The winter months are awash with brilliant stars that form the winter constellations, making it one of the best times of the year to observe some of the brightest stars in the sky.
One such star – or rather two such stars – is Capella. What you can see in the sky as a single point of light is actually a pair sitting very close together.
Their combined light makes Capella the sixth brightest star in the night sky, so it’s certainly difficult to miss.
Bright stars, too, tend to show their colour if they have any. Since it’s so powerful, Capella has a distinct yellow tinge that you can clearly see.
Compare it with some of the other bright stars in the sky and you’ll see how different it looks to those that are blue and red.
Capella (Alpha (α) Aurigae) rides high across the winter sky, a yellow beacon at the top of the misshapen pentagon that represents the main part of the constellation of Auriga, the Charioteer.
Look at Capella through a telescope and you’ll see numerous other stars nearby. These are listed in the Washington Double Star Catalogue as Capella A (the main star) through to Capella R.
Of these, only two are known to be true physical companions: Capella H and Capella L. The others appear close simply because they occupy the same line of sight as Capella A.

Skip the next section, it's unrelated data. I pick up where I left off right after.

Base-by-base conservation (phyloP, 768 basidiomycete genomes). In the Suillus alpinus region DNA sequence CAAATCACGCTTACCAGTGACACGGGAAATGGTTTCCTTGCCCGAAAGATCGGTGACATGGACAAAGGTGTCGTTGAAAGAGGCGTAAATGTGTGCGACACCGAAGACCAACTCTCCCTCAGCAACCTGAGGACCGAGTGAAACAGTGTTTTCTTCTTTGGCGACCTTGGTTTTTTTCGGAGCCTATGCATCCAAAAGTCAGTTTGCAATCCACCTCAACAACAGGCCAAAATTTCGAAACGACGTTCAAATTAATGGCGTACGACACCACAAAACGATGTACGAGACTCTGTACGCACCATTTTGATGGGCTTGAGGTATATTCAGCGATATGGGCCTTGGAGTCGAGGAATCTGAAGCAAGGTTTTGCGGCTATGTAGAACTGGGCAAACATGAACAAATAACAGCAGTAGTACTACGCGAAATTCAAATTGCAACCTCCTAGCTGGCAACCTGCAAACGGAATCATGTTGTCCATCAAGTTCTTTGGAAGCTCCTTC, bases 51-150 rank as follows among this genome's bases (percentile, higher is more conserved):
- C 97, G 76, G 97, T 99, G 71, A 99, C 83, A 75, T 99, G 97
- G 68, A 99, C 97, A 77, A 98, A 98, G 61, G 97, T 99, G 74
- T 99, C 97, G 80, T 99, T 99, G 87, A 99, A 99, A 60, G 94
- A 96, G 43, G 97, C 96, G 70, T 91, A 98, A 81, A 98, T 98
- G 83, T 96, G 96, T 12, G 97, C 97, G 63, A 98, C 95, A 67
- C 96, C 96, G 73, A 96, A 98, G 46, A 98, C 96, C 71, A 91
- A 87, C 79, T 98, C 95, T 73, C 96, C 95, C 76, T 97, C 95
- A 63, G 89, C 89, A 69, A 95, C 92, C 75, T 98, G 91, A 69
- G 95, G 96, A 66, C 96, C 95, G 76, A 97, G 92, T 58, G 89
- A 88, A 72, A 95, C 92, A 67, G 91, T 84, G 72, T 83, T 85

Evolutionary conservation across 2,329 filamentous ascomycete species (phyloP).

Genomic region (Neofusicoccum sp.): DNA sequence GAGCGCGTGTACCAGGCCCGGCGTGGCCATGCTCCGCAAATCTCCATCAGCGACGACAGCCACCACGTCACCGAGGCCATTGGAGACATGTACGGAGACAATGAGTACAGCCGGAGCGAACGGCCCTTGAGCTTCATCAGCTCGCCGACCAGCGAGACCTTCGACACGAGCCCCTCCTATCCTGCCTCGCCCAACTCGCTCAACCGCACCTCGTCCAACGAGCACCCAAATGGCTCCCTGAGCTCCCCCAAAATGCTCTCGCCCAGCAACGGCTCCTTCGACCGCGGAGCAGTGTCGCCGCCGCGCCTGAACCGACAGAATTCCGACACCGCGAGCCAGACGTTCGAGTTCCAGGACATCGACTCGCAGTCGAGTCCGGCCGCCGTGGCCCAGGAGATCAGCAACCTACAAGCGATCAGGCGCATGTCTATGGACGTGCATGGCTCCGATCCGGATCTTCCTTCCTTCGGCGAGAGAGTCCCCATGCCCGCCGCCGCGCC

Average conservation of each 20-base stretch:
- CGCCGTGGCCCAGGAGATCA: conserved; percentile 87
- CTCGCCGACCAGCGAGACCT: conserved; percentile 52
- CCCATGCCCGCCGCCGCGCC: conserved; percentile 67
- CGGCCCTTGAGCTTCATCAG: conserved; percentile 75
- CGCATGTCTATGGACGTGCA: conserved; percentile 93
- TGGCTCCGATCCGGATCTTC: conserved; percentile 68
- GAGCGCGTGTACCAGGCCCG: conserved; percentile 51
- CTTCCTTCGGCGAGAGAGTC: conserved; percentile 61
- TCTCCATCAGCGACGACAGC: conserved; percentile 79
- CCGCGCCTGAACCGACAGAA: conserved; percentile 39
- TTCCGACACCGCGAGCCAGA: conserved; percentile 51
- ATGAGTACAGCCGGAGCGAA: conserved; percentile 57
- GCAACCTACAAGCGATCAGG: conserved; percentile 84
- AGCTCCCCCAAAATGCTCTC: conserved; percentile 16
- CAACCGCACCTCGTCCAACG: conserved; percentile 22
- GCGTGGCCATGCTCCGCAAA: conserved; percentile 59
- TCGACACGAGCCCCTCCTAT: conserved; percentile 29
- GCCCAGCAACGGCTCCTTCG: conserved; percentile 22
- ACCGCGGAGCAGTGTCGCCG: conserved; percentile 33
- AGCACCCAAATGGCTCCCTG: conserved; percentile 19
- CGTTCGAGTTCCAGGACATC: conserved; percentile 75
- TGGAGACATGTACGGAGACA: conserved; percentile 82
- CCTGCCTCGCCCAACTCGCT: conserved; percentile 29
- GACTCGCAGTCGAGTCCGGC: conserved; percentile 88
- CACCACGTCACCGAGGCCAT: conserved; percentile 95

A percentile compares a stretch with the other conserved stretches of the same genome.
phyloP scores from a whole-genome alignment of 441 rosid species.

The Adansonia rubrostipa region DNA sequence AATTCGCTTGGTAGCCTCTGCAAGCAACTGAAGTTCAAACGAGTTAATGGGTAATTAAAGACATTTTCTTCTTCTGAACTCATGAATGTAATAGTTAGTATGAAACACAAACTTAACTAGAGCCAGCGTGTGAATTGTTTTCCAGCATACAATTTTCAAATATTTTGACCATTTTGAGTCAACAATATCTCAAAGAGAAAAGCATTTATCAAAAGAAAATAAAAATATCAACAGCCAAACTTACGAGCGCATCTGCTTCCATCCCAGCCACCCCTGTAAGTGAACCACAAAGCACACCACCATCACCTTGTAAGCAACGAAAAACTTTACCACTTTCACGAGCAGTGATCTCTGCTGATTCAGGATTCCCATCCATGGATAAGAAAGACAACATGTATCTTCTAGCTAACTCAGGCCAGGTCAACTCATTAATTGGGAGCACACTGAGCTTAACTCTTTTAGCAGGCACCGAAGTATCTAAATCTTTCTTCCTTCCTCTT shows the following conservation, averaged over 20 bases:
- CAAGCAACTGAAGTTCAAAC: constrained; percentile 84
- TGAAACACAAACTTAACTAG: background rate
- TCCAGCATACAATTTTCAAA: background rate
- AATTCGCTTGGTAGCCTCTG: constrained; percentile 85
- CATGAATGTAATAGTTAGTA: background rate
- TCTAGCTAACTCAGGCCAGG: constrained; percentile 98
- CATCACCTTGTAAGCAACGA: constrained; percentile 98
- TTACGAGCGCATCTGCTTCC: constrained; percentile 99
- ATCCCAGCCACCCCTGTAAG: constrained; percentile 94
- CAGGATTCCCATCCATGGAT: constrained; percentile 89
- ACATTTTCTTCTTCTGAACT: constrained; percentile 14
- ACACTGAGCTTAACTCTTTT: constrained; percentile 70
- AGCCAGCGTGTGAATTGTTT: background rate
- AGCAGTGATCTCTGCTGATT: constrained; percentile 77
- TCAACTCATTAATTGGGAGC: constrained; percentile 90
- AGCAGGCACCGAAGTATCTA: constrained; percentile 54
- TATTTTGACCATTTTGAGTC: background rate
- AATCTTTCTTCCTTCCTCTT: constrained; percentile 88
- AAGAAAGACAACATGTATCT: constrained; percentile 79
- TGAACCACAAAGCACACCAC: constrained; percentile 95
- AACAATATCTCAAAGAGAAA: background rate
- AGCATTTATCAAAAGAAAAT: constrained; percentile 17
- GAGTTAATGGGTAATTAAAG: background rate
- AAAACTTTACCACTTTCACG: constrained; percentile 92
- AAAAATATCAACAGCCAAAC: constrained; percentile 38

A good challenge is to locate Capella H and possibly Capella L.
Observing Capella with a telescope
The main star, Capella A, is a spectroscopic binary, Aa and Ab, two yellow giant suns in a 104-day mutual orbit around one another.
Their mean orbital distance is around 0.74 AU, which is approximately the distance between Venus and the Sun. At a distance of 42.8 lightyears, amateurs can’t see these stars separated, and they appear as one.
Capella H and L are different and are viable targets for amateur telescopes.
The stars are a binary pair of red dwarf stars gravitationally linked to Capella Aa and Ab, thus forming a quadruple system.
While Capella A is easy to find with any size of telescope, Capella H needs at least 150mm of aperture and Capella L a 250mm scope.
A large instrument over 300mm in aperture is recommended to separate the pair convincingly
Capella H and L appear very close to one another in the night sky, separated by just 3 arcseconds.
They sit 12 arcminutes southeast of Capella A, between two field stars, mag. +10.0 TYC 3358-2785-1 and mag. +8.7 TYC 3358-3023-1.
This makes Capella H easier to locate. Start with a low- to mid-power eyepiece giving you a field of view at least 30 arcminutes across. That’s roughly the apparent diameter of the Moon.
Centre on bright Capella A, then identify mag. +10.2 TYC 3358-3142-1, 1.7 arcminutes southeast of Capella A.
This is a key navigational star for two reasons. Its brightness is the same as mag. +10.2 Capella H and if you can see easy-to-find TYC 3358-3142-1, you should be able to see H.
Secondly, a line from Capella A through TYC 3358-3142-1 points to TYC 3358-2785-1, mentioned earlier.
Once you’ve located TYC 3358-2785-1 you should be able to identify brighter TYC 3358-3023-1 quite easily.
There are several faint stars between TYC 3358-2785-1 and TYC 3358-3023-1, Capella H being the brightest one, roughly mid-way between them.
Once identified, increase magnification to see whether you can see a southern ‘extension’ to Capella H.
If you can, you’ve located Capella H’s close binary companion, mag. +13.7 Capella L. Imaging the pair really helps reveal the distinct orange hue of this red dwarf binary.
This guide originally appeared in the November 2021 issue of BBC Sky at Night Magazine.